Landslides triggered by the West Japan Heavy Rain of July 2018, and geological and geomorphological features of soaked mountain slopes
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The record-breaking downpour that has soaked wide areas from west to central Japan—Kagoshima, Saga, Fukuoka, Ehime, Kochi, Yamaguchi, Hiroshima, Okayama, Hyogo, Kyoto, Shiga and Gifu—is mainly blamed on a seasonal rain front that kept staying over an about western 1000 km stretch of the islands of Japan from June 28 to July 8. This event, to which the Japan Meteorological Agency has officially given the name “Heavy Rain of July, 2018” (Japan Meteorological Agency 2018), resulted in widespread and devastating floods, landslides and mudflows. As of July 20, 225 people were confirmed dead across 15 prefectures with a further 13 people reported missing. Especially, fatalities in Hiroshima Prefecture numbered 107, which was the worst among other prefectures struck by this event.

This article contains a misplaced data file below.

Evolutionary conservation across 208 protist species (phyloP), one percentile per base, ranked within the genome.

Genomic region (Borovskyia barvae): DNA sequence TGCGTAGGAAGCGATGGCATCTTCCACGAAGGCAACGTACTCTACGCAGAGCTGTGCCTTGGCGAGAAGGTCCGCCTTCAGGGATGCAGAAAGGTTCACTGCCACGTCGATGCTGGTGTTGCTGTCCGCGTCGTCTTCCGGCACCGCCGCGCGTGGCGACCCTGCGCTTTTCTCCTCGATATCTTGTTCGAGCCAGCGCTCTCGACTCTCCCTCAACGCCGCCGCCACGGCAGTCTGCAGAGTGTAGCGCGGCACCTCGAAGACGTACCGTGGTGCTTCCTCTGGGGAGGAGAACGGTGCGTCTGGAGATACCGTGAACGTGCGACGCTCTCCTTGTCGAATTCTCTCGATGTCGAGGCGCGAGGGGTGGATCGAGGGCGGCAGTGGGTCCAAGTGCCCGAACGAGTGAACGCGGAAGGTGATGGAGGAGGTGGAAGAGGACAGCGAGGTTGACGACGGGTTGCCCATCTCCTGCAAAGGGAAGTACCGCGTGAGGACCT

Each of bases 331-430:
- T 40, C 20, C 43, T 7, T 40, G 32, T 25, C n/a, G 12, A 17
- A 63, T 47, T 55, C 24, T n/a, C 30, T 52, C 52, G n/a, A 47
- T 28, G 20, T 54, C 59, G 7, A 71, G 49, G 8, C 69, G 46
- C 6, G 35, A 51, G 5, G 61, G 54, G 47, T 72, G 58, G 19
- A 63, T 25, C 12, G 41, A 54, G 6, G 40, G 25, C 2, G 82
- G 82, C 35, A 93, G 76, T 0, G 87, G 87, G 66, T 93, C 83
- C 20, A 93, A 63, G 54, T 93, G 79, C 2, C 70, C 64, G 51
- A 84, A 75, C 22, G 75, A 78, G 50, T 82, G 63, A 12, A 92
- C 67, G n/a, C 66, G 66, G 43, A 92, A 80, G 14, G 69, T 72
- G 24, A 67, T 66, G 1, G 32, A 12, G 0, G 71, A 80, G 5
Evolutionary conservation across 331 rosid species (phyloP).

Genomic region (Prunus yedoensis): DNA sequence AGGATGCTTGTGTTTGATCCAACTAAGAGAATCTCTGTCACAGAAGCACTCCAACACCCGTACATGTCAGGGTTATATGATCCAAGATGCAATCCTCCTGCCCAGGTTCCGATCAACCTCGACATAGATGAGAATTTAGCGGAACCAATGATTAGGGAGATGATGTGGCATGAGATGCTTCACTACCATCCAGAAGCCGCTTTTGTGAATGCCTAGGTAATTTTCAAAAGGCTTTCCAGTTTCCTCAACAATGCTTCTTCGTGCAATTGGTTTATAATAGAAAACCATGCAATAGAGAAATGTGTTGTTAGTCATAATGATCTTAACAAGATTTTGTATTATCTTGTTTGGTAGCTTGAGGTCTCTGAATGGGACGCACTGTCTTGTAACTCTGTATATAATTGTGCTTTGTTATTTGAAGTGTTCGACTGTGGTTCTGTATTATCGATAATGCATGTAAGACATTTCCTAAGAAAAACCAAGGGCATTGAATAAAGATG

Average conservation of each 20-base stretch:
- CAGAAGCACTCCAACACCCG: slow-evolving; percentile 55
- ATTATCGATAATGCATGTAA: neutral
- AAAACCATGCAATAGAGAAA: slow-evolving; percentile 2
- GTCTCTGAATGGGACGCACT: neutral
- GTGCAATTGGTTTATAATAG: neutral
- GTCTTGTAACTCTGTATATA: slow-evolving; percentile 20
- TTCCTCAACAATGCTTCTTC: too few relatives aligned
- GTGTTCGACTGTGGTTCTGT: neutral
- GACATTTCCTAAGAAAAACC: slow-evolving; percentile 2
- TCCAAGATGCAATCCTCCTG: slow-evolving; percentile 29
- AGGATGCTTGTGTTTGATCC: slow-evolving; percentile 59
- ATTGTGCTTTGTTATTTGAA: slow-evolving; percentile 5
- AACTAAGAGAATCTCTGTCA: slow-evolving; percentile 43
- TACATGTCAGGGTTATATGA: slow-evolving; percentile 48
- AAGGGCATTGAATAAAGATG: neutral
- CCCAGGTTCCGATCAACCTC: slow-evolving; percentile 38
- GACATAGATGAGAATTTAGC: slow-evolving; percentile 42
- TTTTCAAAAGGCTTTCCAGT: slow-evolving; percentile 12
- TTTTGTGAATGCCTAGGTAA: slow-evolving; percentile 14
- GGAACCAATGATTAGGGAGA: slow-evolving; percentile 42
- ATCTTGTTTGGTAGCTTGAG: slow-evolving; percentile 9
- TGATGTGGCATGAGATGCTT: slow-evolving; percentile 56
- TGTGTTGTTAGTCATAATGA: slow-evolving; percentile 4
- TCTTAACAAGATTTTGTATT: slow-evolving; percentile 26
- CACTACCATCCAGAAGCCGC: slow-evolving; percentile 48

Precipitations in Hiroshima
The authors are indebted to Dr. Tomoharu Iwasaki, Kokusai Kogyo Co., Ltd., who has provided the authors with photos of landslides.
- Fire and Disaster Management Agency (2018) 41st provisional report of the impact caused by the Heavy Rain of July. http://www.fdma.go.jp/bn/0065fb9a6929f2d3bd961bebac9c26df578c05ba.pdf
- Geological Survey of Japan, AIST (2017) “Kure”, Seamless geological map of Japan, V2. https://gbank.gsj.jp/geonavi/geonavi.php#12,34.27257,132.59078
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